Heart, Lung and Circulation

Peripheral Arterial Disease in Patients With Acute Coronary Syndrome: Results From a Large Real-World Registry


      Limited data exist regarding the significance of peripheral arterial disease (PAD) in patients with acute coronary syndrome (ACS).


      We evaluated 16,922 consecutive ACS patients who were prospectively included in a national ACS registry. The co-primary endpoint included 30 days major adverse cardiovascular event (MACE) (re-infarction, stroke, and/or cardiovascular death) and 1-year mortality.


      PAD patients were older (70±11 vs 63±13; p<0.01), male predominance (80% vs 77%; p=0.01), and more likely to sustain prior cardiovascular events. PAD patients were less likely to undergo coronary angiography (69% vs 83%; p<0.001) and revascularisation (80% vs 86%; p<0.001). Patients with PAD were more likely to sustain 30-day MACE (22% vs 14%; p<0.001) and mortality (10% vs 4.4%; p<0.001), as well as re-hospitalisation (23% vs 19%; p=0.001). After adjusting for potential confounders, PAD remained an independent predictor of 30-day MACE (odds ratio [OR], 1.6 [95% confidence interval (CI), 1.24–2.06]).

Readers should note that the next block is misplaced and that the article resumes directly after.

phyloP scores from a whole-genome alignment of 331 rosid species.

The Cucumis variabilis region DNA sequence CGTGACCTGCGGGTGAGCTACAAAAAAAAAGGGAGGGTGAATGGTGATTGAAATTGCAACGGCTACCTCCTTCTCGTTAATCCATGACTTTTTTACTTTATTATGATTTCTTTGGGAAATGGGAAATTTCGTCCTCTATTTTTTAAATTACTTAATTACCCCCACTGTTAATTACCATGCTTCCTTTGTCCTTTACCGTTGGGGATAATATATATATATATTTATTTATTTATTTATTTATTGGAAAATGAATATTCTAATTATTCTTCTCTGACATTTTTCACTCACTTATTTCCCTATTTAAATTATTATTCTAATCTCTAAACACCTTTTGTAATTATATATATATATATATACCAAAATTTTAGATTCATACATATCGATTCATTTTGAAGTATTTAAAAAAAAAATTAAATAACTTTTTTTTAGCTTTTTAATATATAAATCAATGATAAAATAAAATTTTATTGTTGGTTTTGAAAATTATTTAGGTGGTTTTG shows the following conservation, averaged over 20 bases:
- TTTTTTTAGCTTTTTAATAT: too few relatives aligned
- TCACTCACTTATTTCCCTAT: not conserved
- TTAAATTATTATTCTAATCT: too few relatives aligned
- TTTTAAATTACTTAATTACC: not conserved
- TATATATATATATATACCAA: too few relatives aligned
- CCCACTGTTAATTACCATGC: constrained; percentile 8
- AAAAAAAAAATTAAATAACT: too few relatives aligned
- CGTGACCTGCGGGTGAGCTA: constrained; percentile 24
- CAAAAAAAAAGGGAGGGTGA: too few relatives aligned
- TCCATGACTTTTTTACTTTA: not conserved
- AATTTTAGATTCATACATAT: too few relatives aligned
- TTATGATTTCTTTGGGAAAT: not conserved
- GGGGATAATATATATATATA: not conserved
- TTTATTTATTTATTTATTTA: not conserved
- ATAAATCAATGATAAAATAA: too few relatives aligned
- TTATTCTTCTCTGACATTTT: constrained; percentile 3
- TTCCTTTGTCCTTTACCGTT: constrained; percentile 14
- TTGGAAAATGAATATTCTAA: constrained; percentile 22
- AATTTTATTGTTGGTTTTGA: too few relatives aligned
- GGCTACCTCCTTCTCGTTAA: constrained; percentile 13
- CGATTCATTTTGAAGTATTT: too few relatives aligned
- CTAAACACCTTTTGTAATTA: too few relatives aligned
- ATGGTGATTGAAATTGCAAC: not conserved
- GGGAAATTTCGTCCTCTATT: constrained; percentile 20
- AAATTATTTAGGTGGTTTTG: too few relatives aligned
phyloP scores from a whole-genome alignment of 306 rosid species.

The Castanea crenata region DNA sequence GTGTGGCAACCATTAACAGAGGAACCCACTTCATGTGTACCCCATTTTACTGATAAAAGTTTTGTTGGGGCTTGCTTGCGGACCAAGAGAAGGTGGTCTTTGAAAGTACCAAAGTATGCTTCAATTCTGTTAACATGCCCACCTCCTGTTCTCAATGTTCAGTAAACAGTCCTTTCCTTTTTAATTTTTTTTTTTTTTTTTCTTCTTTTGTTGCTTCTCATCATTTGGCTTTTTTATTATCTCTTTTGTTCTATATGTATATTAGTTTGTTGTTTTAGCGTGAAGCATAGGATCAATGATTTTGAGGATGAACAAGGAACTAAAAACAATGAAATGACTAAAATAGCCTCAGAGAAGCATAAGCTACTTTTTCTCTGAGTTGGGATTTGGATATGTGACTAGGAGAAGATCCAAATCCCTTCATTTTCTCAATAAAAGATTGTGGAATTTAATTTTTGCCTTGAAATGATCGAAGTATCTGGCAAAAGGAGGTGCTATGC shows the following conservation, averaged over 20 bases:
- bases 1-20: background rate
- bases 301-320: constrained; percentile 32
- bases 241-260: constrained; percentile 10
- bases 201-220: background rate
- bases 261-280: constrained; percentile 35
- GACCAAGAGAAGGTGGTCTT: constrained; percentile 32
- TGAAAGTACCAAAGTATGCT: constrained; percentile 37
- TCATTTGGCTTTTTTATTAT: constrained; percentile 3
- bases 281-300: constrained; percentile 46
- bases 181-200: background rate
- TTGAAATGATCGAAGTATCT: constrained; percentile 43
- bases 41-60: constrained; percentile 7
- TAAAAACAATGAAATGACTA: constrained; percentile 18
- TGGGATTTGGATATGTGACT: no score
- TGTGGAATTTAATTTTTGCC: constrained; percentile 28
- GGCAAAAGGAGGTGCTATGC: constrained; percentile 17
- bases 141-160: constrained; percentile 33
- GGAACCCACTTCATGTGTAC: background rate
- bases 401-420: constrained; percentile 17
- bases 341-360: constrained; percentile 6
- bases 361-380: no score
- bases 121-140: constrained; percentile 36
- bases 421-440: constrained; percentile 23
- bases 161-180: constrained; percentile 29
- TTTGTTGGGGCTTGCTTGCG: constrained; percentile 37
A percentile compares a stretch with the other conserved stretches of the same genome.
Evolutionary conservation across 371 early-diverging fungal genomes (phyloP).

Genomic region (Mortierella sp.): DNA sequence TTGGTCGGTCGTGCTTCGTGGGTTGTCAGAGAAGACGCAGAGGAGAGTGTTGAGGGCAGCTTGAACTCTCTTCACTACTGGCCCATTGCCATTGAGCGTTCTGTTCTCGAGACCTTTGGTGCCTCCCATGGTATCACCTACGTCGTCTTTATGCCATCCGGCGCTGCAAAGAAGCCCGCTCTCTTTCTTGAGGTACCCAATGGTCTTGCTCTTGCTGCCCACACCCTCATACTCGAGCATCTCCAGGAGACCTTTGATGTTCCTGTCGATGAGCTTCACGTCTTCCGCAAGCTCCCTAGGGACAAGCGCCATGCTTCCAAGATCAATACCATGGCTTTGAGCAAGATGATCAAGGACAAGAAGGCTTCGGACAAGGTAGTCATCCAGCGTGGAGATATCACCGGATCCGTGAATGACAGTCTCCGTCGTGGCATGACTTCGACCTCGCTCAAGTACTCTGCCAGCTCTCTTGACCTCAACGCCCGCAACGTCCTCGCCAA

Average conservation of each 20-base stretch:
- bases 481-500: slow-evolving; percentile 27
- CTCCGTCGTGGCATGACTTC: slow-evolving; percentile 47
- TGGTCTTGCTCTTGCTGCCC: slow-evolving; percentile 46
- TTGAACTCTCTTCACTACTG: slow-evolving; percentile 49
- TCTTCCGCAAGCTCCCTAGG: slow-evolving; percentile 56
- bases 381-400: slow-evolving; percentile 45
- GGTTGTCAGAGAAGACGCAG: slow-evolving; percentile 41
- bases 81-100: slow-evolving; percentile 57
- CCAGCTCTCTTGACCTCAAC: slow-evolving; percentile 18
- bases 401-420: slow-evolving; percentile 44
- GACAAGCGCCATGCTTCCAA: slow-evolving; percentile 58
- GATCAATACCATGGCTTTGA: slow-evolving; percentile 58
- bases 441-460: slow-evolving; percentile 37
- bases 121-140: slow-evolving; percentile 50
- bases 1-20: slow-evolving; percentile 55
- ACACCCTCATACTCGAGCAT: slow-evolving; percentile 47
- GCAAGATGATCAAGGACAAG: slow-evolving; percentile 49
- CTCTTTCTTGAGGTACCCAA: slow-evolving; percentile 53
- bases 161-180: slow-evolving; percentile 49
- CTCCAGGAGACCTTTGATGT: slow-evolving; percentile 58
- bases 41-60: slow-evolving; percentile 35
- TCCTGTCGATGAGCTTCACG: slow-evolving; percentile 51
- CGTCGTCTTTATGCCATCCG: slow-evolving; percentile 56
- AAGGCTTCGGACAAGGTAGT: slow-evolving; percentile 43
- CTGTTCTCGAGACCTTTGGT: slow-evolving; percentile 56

Patients with compared to those without PAD had 2.5 times higher 1-year mortality rate (22% vs 9%; p<0.001). Co-existence of PAD remained an independent predictor of 1-year mortality after adjustment for potential confounders by multivariable regression analysis (OR, 1.62; 95% CI, 1.4–1.9). PAD was associated with a significant higher 1-year mortality rate across numerous sub-groups of patients including type of myocardial infarction (ST-elevation myocardial infarction vs non-ST-elevation myocardial infarction), and whether the patient underwent revascularisation.


      Acute coronary syndrome with concomitant PAD represents a high-risk subgroup that warrants special attention and a more tailored approach.


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